22
Sep

No Colour Trends Here!

Architectural colour is more than decoration, it is to be used with a sense and purpose.

Knowing the psychological and physiological effects on humans in public environments is paramount. Colour should be chosen by first understanding a space’s desired psychological outcome and then the process of choosing colours begins. This process is not just opening up a paint fan deck and deciding what might look good or seeing if a paint company’s colour or colour palettes of the year is appropriate. Here’s a 10 step process that should be taken when considering colour choices for public spaces.

Do you know the psychological outcome you want the colour of your space to create???

  1. A designer needs to interview, survey, gather information with questionnaires from all the people that will be using the space. The end user, the client, the workers, everyone involved in the space needs to involved.
  2. Gather plans and photos if available or applicable.
  3. If the space is existing, catalog and document given colors, materials, finishes in hard surfaces- flooring, tiles, laminates, equipment, etc
  4. Graph and analyze the data.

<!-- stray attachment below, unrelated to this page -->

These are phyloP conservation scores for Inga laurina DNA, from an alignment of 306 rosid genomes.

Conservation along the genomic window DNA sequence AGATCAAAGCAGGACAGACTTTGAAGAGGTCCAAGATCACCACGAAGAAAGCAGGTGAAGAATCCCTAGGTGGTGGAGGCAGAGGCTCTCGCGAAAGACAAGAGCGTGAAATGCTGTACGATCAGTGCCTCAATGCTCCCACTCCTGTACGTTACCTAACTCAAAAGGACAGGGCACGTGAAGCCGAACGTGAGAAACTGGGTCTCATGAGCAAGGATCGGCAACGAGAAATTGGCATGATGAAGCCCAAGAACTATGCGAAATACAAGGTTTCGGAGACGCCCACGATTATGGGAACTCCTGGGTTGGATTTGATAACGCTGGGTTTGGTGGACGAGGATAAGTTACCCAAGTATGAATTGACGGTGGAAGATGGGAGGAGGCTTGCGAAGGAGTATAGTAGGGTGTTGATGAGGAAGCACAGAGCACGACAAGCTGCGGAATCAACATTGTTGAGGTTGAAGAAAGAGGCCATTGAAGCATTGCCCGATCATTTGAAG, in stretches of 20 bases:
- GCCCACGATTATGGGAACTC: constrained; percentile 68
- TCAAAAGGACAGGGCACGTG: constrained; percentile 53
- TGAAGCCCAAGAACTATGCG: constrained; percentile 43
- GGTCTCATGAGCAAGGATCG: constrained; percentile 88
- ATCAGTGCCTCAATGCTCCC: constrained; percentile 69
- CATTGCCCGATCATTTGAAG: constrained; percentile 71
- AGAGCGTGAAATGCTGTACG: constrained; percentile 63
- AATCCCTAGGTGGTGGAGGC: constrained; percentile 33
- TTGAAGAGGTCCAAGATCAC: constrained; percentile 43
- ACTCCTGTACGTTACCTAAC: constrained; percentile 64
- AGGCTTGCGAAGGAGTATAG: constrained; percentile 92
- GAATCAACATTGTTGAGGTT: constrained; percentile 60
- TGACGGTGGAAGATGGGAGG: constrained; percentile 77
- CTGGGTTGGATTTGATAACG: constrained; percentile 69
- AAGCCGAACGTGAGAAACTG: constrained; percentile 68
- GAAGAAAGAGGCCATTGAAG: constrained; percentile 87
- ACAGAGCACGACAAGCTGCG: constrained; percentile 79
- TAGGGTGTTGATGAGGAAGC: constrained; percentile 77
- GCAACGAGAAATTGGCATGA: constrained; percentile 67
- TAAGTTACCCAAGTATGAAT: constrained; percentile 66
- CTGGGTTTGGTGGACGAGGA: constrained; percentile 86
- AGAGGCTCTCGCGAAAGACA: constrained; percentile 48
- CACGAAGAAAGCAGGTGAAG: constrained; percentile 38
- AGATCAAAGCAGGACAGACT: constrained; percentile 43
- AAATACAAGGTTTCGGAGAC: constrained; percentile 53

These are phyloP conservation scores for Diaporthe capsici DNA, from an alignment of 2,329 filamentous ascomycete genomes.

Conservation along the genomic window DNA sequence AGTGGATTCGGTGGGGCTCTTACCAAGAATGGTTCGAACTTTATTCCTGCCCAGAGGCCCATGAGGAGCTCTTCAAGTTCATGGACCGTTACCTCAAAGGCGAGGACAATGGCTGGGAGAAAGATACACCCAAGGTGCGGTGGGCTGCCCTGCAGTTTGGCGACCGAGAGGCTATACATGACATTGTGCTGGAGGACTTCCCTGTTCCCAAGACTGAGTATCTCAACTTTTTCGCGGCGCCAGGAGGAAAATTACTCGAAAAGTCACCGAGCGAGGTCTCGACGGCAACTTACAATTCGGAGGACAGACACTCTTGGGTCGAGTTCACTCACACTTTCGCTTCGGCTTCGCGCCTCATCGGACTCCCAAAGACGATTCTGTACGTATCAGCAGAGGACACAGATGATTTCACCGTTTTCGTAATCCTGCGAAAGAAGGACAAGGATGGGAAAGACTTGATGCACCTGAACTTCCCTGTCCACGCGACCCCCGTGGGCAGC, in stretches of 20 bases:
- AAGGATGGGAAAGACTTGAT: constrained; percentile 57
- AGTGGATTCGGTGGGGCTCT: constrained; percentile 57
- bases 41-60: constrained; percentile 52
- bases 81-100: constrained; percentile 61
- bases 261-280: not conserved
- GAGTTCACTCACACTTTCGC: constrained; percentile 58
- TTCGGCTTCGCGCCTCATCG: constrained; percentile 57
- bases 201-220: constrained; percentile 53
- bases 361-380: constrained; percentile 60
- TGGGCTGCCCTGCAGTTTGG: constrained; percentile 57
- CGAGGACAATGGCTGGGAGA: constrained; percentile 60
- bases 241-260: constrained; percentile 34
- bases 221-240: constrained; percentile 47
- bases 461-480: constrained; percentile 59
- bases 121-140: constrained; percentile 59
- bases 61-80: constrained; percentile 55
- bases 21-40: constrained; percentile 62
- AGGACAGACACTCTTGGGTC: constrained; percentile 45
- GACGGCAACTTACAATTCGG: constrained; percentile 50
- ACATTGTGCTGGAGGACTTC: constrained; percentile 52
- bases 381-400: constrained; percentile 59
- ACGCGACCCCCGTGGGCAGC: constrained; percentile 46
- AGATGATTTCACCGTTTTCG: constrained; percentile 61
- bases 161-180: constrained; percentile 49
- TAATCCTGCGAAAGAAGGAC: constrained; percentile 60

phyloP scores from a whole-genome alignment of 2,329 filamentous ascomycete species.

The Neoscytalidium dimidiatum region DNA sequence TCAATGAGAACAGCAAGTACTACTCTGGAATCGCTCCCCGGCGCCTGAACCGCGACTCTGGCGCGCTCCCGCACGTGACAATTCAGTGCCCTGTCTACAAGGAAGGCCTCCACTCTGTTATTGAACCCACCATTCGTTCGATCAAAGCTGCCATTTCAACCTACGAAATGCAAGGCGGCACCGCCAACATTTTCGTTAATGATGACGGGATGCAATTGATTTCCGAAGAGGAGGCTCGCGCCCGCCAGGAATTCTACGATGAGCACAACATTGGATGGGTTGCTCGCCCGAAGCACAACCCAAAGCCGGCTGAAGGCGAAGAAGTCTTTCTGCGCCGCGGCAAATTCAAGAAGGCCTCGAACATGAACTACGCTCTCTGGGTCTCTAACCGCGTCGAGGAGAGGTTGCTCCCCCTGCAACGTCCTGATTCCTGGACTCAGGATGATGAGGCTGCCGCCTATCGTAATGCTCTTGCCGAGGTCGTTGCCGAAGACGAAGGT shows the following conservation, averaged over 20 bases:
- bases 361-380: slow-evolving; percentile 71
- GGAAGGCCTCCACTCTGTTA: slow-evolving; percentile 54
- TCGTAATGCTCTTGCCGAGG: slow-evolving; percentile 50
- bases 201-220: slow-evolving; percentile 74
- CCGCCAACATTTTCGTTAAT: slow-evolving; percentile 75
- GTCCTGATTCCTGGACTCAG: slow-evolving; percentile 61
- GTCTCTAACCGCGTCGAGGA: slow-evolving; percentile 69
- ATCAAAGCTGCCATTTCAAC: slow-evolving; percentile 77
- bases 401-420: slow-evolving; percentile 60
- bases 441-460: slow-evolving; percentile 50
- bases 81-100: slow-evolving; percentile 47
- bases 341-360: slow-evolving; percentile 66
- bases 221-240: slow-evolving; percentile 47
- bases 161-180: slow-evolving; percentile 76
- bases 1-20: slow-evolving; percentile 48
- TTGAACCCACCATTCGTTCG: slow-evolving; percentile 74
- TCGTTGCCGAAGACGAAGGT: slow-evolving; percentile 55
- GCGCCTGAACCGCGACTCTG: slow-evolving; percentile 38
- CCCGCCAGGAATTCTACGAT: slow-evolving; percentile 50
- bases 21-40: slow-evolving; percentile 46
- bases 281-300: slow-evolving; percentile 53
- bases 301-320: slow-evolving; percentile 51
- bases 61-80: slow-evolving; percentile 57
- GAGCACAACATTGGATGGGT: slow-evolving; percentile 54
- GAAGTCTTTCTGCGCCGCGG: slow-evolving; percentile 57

5. Add in LRV, function and purpose of the space, history, style, period, details, accents.
  6. Location, setting, natural surroundings is it applicable to the interior or exterior?
  7. Factor in time of day, lighting source- natural, artificial, if so what is the specifics of the lighting temperatures?
  8. Demographics? Who will be in the space? Male, female, ethnicity, cultures, age etc…?
  9. Research the appropriate colour choices based on what the desired psychological/physiological outcome is to be from all the information gathered.
  10. Start creating the palettes and now ask, is there colour harmony?

A SPACE SERVES HUMANS AND THE COLOUR OF THAT SPACE MUST SUPPORT IT and finally…

designers should never put personal tastes or opinions into choosing colours. Following the steps, a designer can create a colour scheme using colour that will support a positive and the desired outcome!

Sheri Peterson, IACC, Vice President- IACC-NA

Accredited Colour Consultant/Interior Designer

www.sheripinteriordesign.com

[email protected]